Food Safety Focus (155th Issue, June 2019) – Food Safety Platform
Mycotoxins in Spices
Reported by Ms. Janny MA, Scientific Officer
Risk Assessment Section, Centre for Food Safety
In the last two issues, we touched on several mycotoxins in food that present a health concern in humans, including aflatoxins in tree nuts and oil seeds, deoxynivalenol in cereals as well as patulin in apple juices. This time, we will focus on the contamination of mycotoxins in some other food ingredients that are often used in small quantities but can enhance flavours of our food – spices.
(From left to right) Dried or dehydrated nutmeg, chilli and paprika, ginger, pepper and turmeric have been reported to have higher susceptibility to mycotoxin contamination.
Spices and Mycotoxins
Humans have had a long history of using spices for making food aromatic, flavoursome and desirably seasoned. Spices include dried aromatic seeds, fruits, berries, bark, roots, rhizomes, buds and flowers from a variety of plants. They can be marketed in whole, ground, crushed or blended forms.
Spices are mostly produced in tropical areas that have high temperatures, high humidity and heavy rainfall. These climatic conditions favour mould growth and hence it is not surprising to find mycotoxins in spices.
Dried or dehydrated nutmeg, chilli and paprika, ginger, pepper and turmeric are the major spices traded globally and have been reported to be contaminated with higher amount of mycotoxins i.e. aflatoxins and ochratoxin A than other spices.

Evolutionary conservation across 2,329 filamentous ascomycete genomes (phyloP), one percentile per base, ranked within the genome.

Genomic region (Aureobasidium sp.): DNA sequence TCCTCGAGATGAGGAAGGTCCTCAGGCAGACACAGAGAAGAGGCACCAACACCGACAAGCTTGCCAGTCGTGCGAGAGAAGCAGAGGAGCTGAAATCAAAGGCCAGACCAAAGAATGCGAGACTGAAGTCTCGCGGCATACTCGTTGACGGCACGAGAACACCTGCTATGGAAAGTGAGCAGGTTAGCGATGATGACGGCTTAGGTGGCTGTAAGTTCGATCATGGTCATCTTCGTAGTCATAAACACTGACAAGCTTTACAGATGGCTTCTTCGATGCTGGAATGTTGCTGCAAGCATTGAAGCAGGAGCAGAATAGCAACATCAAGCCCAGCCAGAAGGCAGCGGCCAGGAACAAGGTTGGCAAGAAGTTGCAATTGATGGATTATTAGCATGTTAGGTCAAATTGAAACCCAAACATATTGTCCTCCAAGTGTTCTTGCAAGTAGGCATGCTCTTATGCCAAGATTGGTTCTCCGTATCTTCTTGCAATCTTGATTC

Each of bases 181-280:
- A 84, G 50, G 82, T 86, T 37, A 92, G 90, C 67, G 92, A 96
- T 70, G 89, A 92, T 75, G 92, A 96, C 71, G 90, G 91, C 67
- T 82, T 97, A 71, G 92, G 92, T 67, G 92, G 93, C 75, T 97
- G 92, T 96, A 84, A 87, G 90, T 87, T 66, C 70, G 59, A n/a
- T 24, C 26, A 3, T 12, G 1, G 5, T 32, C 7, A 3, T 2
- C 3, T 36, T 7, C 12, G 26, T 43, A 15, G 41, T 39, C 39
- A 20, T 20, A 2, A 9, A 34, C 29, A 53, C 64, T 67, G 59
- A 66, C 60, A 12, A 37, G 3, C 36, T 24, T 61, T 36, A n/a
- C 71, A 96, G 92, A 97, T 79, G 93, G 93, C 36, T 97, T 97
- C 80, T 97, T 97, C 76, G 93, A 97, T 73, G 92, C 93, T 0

What is Ochratoxin A?
Ochratoxin A is produced by several mould species of Aspergillus and Penicillium. Apart from spices, ochratoxin A has been found in a variety of food commodities, such as cereals and cereal products, coffee beans and dried fruits. The most sensitive effect of ochratoxin A, notably, is kidney damage. Contrary to the clear evidence of causing cancer in animals, the association of ochratoxin A and cancer in humans remains unclear. The International Agency for Research on Cancer has classified ochratoxin A as a Group 2B agent (i.e. possibly carcinogenic in humans).
Possible Health Risk Associated with Mycotoxins in Spices
Even though relatively high levels of mycotoxin contamination may occur in spices, the dietary exposure of mycotoxins attributable to spices consumption is generally considered negligible, given that the amount of spices consumed is very low as compared with other food commodities. For instance, as revealed from the First Hong Kong Population-based Food Consumption Survey, the average daily consumption amount of various spices by the local population is around 0.3 g, which is much lower than that of rice at about 300 g.
Ways to Prevent and Reduce Mycotoxins in Spices
Due to the ubiquity of mould in nature, complete elimination of mycotoxins in food, including spices, might not be practical. To protect public health and ensure fair practices in the food trade, Codex is now establishing standards for mycotoxins in certain spices. Codex has also established a Code of Practice for the Prevention and Reduction of Mycotoxins in Spices for the trade's reference. Recommended practices include but not limited to (1) dry and process fresh materials for spices as quickly as possible after harvest; (2) dry spices properly to achieve a water activity below 0.65 – at this level, there would be hardly any mould growth and mycotoxin production; (3) pack dried or dehydrated spices, which tend to absorb moisture from the air (i.e. hygroscopic), quickly after processing using a material which shields the spices from moisture and (4) keep packaged commodities free of moisture or humidity.
For the public, they are advised to follow the storage instructions provided by the manufacturer, e.g. stored in a cool, dry, well-ventilated area, away from heat sources (e.g. ovens) and areas with high humidity, and avoid storing in a refrigerator to prevent condensation, etc. In addition, in order to prevent introduction and contamination of mould, the public should avoid contacting the whole lot of spices with wet utensils and wooden spoons. Immediately after use, containers should be closed tightly; unnecessary stockpiling should also be avoided.